Why we need an agri-food transition

Why we need an agri-food transition

The globalised and financialised agri-food system not only has a serious socio-environmental impact, but it is also tremendously inefficient and a risky bet if the aim is to guarantee food supply.

(EC-Audiovisual Service/Sakis Mitrolidis)

António Guterres, the UN secretary general, warned on 18 May that the coming months threaten “the spectre of a global food shortage”. The rise in the cost of basic foods – the price of wheat has risen by more than 50 per cent so far this year – could have a devastating effect on low-income countries. The war in Ukraine alerted the world to the possibility of a food crisis – Ukraine and Russia produce 12 per cent of globally traded calories, 28 per cent of globally traded wheat, 29 per cent of the barley, 15 per cent of the maize and 75 per cent of the sunflower oil. These figures are provided by The Economist in an article bearing the ominous title The coming food catastrophe.

The problem, however, is not new; nor is it limited to the situation in Ukraine. Rather, it is just making visible what the scientific community and environmental activists have been warning of for decades – the globalised and financialised agri-food system not only has a serious socio-environmental impact, but it is also tremendously inefficient and a risky bet if the aim is to guarantee food supply. In a recent article, researchers from the University of Padua state that “trade dependency thus appears to limit food security in food importing countries” and establish an inverse correlation between increased global trade and the resilience of the agri-food system.

“You cannot feed the population with annual crops using oil that destroys life in the subsoil on which the nutrient cycle depends. We urgently need to transform the way we grow crops,” says Gustavo Duch, coordinator of the magazine Soberanía Alimentaria.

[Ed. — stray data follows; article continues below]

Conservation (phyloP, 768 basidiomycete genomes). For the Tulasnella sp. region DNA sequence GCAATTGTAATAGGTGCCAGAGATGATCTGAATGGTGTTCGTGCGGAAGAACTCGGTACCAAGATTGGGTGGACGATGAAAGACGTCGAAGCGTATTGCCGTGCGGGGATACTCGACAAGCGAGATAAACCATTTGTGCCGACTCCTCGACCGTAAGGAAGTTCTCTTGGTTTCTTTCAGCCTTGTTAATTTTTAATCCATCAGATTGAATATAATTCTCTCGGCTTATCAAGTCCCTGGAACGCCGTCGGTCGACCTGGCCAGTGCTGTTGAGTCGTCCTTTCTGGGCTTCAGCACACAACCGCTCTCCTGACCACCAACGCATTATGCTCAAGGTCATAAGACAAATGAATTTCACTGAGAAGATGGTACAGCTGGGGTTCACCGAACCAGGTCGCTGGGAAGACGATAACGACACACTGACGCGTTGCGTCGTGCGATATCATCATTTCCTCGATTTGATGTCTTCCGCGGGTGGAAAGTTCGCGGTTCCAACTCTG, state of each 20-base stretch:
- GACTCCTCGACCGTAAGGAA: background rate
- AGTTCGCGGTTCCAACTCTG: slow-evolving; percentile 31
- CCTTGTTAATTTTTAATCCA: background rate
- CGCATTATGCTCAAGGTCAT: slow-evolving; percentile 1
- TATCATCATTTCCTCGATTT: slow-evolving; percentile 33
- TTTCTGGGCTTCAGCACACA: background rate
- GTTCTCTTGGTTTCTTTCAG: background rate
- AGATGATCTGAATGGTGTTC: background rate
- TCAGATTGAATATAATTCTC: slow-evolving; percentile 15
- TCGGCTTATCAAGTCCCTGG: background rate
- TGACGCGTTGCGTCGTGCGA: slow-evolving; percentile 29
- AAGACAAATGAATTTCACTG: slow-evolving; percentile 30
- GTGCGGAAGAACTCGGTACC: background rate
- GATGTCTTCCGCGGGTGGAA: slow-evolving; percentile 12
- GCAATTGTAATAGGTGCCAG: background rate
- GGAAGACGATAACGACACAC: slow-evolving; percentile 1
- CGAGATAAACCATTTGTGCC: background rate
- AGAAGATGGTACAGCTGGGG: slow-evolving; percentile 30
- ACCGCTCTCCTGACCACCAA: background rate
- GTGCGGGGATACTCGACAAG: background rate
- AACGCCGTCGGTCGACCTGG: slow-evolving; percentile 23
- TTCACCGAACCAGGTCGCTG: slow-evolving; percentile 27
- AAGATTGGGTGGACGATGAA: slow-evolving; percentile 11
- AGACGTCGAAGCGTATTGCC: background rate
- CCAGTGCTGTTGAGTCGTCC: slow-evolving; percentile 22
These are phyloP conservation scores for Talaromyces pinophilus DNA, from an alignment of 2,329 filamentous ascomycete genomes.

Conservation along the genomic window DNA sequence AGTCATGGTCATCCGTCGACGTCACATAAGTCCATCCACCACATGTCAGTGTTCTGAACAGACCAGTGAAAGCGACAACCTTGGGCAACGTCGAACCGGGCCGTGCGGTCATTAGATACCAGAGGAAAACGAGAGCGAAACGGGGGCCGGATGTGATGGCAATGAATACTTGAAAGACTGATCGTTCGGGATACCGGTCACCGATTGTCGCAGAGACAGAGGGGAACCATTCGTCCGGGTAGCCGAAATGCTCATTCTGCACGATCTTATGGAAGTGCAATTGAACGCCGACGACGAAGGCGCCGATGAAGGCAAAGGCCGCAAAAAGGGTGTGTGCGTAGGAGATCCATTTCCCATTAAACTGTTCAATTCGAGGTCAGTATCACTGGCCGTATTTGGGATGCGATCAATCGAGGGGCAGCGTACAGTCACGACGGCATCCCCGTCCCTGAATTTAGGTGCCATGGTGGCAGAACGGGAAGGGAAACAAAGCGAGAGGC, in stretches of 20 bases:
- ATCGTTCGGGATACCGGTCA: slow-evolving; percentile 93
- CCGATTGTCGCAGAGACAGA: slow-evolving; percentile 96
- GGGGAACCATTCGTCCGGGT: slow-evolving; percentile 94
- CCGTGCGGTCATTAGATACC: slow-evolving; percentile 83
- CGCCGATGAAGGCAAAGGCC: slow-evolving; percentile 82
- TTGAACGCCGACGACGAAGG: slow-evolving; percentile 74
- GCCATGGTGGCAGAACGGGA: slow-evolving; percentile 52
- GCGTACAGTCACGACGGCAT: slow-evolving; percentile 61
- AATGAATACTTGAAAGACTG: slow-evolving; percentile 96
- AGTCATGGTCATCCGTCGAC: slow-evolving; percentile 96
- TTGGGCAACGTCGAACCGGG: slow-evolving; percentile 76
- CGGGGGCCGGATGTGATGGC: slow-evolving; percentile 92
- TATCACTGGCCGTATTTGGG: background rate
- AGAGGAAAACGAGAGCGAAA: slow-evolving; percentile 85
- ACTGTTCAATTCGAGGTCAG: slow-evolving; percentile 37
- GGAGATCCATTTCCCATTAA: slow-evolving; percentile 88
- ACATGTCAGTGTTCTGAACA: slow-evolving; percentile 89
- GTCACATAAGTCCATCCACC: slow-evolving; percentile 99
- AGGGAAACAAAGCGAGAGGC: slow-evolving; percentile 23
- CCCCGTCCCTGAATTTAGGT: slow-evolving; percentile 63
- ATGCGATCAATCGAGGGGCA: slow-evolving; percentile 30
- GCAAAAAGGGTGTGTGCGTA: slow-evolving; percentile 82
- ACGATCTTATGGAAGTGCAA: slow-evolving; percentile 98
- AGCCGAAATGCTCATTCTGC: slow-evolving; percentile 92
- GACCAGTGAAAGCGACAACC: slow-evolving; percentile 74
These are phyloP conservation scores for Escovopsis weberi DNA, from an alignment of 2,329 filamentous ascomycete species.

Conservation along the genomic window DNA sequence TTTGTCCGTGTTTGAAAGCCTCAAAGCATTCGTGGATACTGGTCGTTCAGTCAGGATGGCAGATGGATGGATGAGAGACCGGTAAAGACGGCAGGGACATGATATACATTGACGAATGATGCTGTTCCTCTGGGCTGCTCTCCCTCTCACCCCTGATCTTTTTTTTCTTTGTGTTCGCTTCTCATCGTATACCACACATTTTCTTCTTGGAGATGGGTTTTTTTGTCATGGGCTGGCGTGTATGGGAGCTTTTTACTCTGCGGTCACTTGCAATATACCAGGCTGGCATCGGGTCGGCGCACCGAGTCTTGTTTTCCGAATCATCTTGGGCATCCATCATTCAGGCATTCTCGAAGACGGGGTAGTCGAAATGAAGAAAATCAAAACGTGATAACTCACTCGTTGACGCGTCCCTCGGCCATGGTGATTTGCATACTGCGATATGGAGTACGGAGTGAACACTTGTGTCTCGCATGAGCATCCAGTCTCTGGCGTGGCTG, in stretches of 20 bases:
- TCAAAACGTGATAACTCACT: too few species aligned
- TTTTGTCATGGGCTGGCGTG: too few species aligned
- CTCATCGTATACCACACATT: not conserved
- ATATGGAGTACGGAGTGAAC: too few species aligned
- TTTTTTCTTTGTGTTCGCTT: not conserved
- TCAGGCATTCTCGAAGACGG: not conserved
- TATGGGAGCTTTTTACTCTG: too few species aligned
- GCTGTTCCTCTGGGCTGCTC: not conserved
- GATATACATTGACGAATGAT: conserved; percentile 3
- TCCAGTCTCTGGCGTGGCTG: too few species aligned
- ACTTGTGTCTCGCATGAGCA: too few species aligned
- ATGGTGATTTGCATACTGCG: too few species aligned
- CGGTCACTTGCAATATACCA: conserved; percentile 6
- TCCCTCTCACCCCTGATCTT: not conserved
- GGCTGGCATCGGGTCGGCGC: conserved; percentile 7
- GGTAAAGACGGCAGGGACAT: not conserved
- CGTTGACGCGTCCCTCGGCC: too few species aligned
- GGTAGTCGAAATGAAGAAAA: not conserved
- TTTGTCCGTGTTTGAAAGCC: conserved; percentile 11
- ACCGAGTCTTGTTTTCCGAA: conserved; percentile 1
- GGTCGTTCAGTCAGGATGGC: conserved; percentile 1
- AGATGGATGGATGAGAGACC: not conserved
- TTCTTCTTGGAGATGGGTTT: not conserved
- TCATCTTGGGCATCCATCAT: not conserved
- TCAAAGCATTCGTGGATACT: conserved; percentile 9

Industrial agriculture, the veterinarian and writer notes, depends on phosphate mines in Western Sahara to produce inorganic fertilisers for use in Ukraine, where wheat and maize are produced. Together with soya brought from the Southern Cone of Latin America, this wheat and maize serves as the basis for producing feed for livestock that are fattened in Spain and later exported to northern Europe and China.

This is just one example of the irrationality of a globalised system that is totally disconnected from both local needs and available natural resources, and extremely dependent on oil both for the manufacture of agrochemicals and for the transport of raw materials from one corner of the planet to another. “To turn agriculture into an industry is to sacrifice the future of those who have yet to be born,” concludes Duch.

“Globalisation treats food as if it were a commodity and not a right, while against this background companies are getting bigger and bigger,” says Blanca Ruibal, coordinator of Friends of the Earth Spain.

The fundamental problem is that food is being treated as a commodity, just another raw material to bought and sold on the market, often in a speculative manner, and with an oligopolistic inertia that has left the trade in basic foods to a handful of multinational companies, such as the grain traders Cargill, Bunge and Louis Dreyfus.

Over the past 20 years, trade links have multiplied, such that some countries are exporting evermore, while others become increasingly dependent on imports. When something disrupts the system – as happened during the pandemic, and more recently with the Russian invasion of Ukraine – the risks of leaving the food supply in the hands of global trade become apparent. A commitment to agroecology could therefore be not only a question of social and ecological justice, but also the most realistic option for curbing hunger, which affects more than 800 million people and could threaten many more in the near future.

The logic of commodities versus the logic of food

“We must focus predominantly on crops that are adapted to our ecosystem, and produce to eat, not to sell,” says Ruibal, who stresses the significance in Europe of the Common Agricultural Policy (CAP), which has a huge budget and is therefore capable of guiding what, how and by whom food is produced. The latest reforms indicate that we are moving towards a greener agricultural policy, where environmental concerns are gaining in importance: the From Farm to Fork strategy sets the objective of reducing the use of chemical pesticides and fertilisers by 50 per cent by 2030, and of ensuring that at least 25 per cent of agricultural land in the European Union is dedicated to organic farming.